Thanks to a generous $1 million gift from the Allsup Family Charitable Foundation, the school names its equine skills lab after the foundation.
In 1956, visionary Lonnie Allsup and his wife, Barbara, opened a one-of-a-kind store in Clovis, New Mexico. Since then, the Allsup's Convenience Store has been a staple in towns all across West Texas and New Mexico. Lonnie also left an indelible mark in Texas and New Mexico in the equine world.
To honor Allsup's legacy and his love for horses, the Allsup Family Charitable Foundation generously gifted $1 million to the Texas Tech University School of Veterinary Medicine in Amarillo. For this contribution, the School of Veterinary Medicine named its equine skills lab at Mariposa Station “The Allsup Family Charitable Foundation Equine Clinical Skills Lab.”
“We are so thankful for the generosity of the Allsup family,” said Guy Loneragan, dean of the School of Veterinary Medicine. “Now we are entrusted to add to the family's incredible legacy by providing students with world-class, hands-on education in all things equine medicine in The Allsup Family Charitable Foundation Equine Clinical Skills Lab. The extraordinary generosity of donors provides us unique opportunities to deliver educational excellence for our students in an environment that is second-to-none.”
While Allsup expanded his business, his love for horses sparked a passionate hobby that would become very dear to him. Owning several ranches, he became heavily involved with training and showing cutting horses.
Allsup served as president of the National Cutting Horse Association (NCHA), established a breeding program that produced many heralded horses including, Little Badger Dulce, and was successful in the show pen, where he won the non-pro world championship. In his career, he highlighted West Texas and New Mexico by hosting one of the premier aged-event shows in Farwell.
Some might say Allsup helped revive the equine impact in West Texas and highlighted the need for quality equine veterinary care in our rural and regional communities. Lonnie and his long-time trainer, Pete Branch, had several great veterinarians providing care to his cutting horses, one of whom is School of Veterinary Medicine's Britt Conklin, associate dean for clinical programs.
“In the horse world, especially in West Texas, and in the context of the cutting horse, there were no bigger brands than the upside-down A of Allsup and Pete Branch,” Conklin said.
Spanning many years, the family has had a strong presence and connection to the communities of West Texas.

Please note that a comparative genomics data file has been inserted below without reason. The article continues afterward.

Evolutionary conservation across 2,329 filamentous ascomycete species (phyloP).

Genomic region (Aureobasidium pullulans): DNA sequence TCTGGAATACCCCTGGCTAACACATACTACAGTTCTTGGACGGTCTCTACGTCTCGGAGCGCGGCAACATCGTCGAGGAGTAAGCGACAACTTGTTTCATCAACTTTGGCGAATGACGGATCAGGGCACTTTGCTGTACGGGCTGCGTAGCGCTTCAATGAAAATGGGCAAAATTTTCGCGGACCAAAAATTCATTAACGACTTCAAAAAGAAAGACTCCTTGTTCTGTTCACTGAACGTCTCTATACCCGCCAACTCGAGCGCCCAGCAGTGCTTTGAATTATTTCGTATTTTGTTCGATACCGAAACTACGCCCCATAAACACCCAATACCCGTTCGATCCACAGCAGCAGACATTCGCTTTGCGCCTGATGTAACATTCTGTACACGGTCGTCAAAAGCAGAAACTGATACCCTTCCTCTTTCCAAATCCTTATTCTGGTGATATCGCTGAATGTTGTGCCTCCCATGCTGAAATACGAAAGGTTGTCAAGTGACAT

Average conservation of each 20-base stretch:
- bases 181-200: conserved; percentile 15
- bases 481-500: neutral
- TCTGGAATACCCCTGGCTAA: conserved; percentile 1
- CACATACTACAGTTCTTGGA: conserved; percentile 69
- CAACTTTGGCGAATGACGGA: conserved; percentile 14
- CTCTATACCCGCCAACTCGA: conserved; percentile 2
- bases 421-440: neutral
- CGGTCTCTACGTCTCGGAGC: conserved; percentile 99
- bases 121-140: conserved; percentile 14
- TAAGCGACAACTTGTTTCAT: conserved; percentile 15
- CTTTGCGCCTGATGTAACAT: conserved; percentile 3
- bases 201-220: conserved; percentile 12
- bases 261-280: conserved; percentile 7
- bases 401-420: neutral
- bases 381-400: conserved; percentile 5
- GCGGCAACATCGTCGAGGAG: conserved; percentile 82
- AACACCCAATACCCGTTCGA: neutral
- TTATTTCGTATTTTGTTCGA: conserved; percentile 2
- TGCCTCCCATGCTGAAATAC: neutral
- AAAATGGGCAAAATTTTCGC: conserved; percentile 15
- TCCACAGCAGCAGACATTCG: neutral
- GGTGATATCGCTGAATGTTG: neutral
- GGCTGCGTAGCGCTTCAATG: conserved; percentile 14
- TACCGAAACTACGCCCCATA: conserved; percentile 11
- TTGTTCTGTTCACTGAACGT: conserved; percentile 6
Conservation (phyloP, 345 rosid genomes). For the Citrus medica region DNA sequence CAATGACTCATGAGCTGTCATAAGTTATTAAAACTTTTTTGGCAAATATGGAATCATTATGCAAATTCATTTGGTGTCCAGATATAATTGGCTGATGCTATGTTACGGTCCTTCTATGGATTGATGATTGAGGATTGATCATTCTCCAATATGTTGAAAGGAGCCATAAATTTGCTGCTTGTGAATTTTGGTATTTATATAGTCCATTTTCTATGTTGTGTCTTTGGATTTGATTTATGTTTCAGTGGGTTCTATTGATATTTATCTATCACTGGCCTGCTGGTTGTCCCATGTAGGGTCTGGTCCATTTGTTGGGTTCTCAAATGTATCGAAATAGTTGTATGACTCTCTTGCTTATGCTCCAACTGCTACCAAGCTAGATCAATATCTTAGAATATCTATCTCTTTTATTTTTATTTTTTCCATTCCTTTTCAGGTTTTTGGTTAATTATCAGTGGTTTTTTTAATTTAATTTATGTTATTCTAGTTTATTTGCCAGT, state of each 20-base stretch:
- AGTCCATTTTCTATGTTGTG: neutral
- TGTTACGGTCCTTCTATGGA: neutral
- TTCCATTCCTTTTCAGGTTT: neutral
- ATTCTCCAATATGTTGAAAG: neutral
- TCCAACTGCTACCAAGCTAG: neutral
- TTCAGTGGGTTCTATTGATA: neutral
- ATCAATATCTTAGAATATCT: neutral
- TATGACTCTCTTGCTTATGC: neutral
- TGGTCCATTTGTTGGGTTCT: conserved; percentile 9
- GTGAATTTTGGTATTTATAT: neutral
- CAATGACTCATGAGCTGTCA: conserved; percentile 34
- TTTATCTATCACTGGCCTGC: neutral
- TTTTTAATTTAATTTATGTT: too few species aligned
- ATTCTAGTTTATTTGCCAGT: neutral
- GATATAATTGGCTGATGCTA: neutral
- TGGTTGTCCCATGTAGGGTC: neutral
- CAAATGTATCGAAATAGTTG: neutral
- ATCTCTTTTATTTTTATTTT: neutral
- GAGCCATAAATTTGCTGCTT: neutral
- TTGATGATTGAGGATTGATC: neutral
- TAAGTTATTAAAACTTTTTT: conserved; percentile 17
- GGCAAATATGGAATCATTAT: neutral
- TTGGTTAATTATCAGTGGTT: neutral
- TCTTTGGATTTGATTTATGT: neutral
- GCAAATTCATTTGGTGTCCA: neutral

In fact, Allsup grew up just 50 miles from Lubbock. It was Lubbock where he would later marry his high school sweetheart, Barbara, and attend Texas Tech University before joining the U.S. Air Force.
Several years later, his daughter-in law, Jessica, who now serves as director of the Allsup Family Charitable Foundation, attended Texas Tech University Health Sciences Center in Amarillo (TTUHSC). At the time, she would have never contemplated that the empty field to the north of the TTUHSC Amarillo Regional Campus would one day become Texas Tech's new School of Veterinary Medicine.
Now, the family continues to leave a footprint on West Texas and at Texas Tech, and this time, it's in a way that helps the equine and veterinary industries. The School of Veterinary Medicine will use their contribution to provide veterinary students with world-class education in its state-of-the-art equine skills lab. This will have a significant impact on students that will unfold for many generations to come.
“It is our honor to partner with Texas Tech in training future equine veterinarians and to have this opportunity to give back to the communities of West Texas and Eastern New Mexico so deserving of quality, accessible equine care,” Barbara Allsup said.
About the School of Veterinary Medicine
Thanks to the generosity of Amarillo and communities across Texas and the commitment of legislators from around the state, the Texas Tech University School of Veterinary Medicine in Amarillo was established in 2018. In March 2021, the school was granted the all-important status of Provisional Accreditation, from the American Veterinary Medical Association (AVMA) Council on Education (COE).
The School of Veterinary Medicine recruits and selects students with deep life experiences in rural and regional communities. Its curriculum is focused on the competencies and skills necessary for success in practice types that support these communities. Texas Tech's innovative and cost-efficient model partners with the wider community of veterinary practices across the state to provide clinical, real-world experiential learning.